We’ve been asking people for questions they’ve always wanted answered but never wanted to Google/research themselves. It’s lead to some fascinating questions and we’re going to do our best to provide the answers. Please note that we are by no means experts on these topics.
The first question comes from our friend Shaun M.: Why was the use of leaf springs phased out of the U.S. auto industry? First let’s look into what a leaf spring is and what it’s been replaced with.
What’s a Leaf Spring and What’s the Alternative?
A leaf spring is several long pieces of steel that have been stacked together and bow in the middle these pieces then attach at the bottom or top of the axle. It’s purpose is to displace the weight of the vehicle as it goes over rough or uneven terrain. It is an integral part of your suspension, which basically means it’s supposed to keep your car going in a straight line while also keeping you comfortable.
The alternative to a leaf spring is a coil spring. A coil spring looks like a giant Slinky that’s been stretched out so it no longer compacts together.
A Brief History of Springs
There’s some debate about how long leaf springs have been in existence. Some say they date back to Roman times and others say the first leaf springs didn’t spring (pun intended) into existence until the 1700’s. Either way, they are the oldest form of suspension still in existence.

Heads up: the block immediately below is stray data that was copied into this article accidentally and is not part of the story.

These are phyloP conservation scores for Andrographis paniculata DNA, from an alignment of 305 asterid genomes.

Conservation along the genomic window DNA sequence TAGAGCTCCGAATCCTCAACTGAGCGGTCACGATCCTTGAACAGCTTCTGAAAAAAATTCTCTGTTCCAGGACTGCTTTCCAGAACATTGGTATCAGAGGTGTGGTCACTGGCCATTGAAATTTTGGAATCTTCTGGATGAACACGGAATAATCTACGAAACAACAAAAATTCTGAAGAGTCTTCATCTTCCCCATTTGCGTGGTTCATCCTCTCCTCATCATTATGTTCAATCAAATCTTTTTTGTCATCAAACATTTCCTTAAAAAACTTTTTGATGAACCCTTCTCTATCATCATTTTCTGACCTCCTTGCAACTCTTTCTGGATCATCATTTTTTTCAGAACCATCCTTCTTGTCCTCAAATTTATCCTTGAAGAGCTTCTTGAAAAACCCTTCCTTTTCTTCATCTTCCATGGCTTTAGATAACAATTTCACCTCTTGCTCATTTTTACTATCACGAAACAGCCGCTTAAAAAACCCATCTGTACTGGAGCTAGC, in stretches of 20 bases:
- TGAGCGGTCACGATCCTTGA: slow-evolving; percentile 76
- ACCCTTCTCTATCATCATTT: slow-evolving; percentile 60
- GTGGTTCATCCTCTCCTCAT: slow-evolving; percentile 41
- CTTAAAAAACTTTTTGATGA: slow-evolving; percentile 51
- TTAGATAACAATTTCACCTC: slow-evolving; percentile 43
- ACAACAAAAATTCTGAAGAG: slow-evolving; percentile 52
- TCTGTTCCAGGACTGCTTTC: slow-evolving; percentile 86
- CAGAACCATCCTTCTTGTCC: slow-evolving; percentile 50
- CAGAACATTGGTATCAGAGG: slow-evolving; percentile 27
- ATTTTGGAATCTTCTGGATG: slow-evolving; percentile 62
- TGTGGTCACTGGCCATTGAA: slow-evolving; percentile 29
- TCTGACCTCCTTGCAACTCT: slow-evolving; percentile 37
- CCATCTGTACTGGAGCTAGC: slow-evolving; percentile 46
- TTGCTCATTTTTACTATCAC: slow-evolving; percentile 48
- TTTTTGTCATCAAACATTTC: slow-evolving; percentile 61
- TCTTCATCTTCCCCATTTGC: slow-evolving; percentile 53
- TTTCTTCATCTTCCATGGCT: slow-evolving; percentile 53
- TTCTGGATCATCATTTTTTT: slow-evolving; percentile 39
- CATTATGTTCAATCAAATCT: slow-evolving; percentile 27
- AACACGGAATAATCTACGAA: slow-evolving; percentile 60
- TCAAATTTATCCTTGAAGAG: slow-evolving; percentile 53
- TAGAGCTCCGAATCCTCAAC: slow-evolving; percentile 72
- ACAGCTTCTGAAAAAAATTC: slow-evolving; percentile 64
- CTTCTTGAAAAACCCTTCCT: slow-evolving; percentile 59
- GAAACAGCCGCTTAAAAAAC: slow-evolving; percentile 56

Coils springs sprung (pun intended) into existence in the late 1970’s. As more vehicles were made with front wheel drive and all wheel drive, and as more and more vehicles were being raised and lowered, coil springs became the fashionable and safer choice.
What’s the Difference Between Leaf and Coil?
Besides how they look and attach, the major differences between leaf and coil springs is in their application:
> Leaf springs are best at handling high vehicle weight loads because they spread the weight
> The major downside of a leaf spring is it’s lack of flexibility which can lead to a loss of contact between tires and road in extreme conditions
> Coil springs are best at providing a wider range of motion and turning
> The major downside to coil springs is their inability to handle a lot of weight (although they do make coil springs for Semis and military vehicles, so it is possible to get high weight bearing coil springs but they come at high expense)
Why Was the Use of Leaf Springs Phased Out of the U.S. Auto Industry?
We were unable to uncover any dastardly plots or find any evidence that U.S. auto makers have been mandated to switch from leaf springs to coil springs, although it may be true. What we have found is ample evidence to suggest that coil springs, especially as they become less expensive to produce, simply provide better performance. While it is possible that as requirements for fuel efficiency become more stringent and vehicle weight drops to meet those requirements the leaf system will no longer be relevant, it doesn’t appear that it’s a required switch. And as more and more manufacturers attempt to make energy efficient vehicles and things like electricity generating shocks become available it’s possible that leaf springs will simply disappear.
Have Comments, Questions, or Concerns?
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Related Articles and Resources
Here are some of the articles we read and found useful while researching this topic. Enjoy!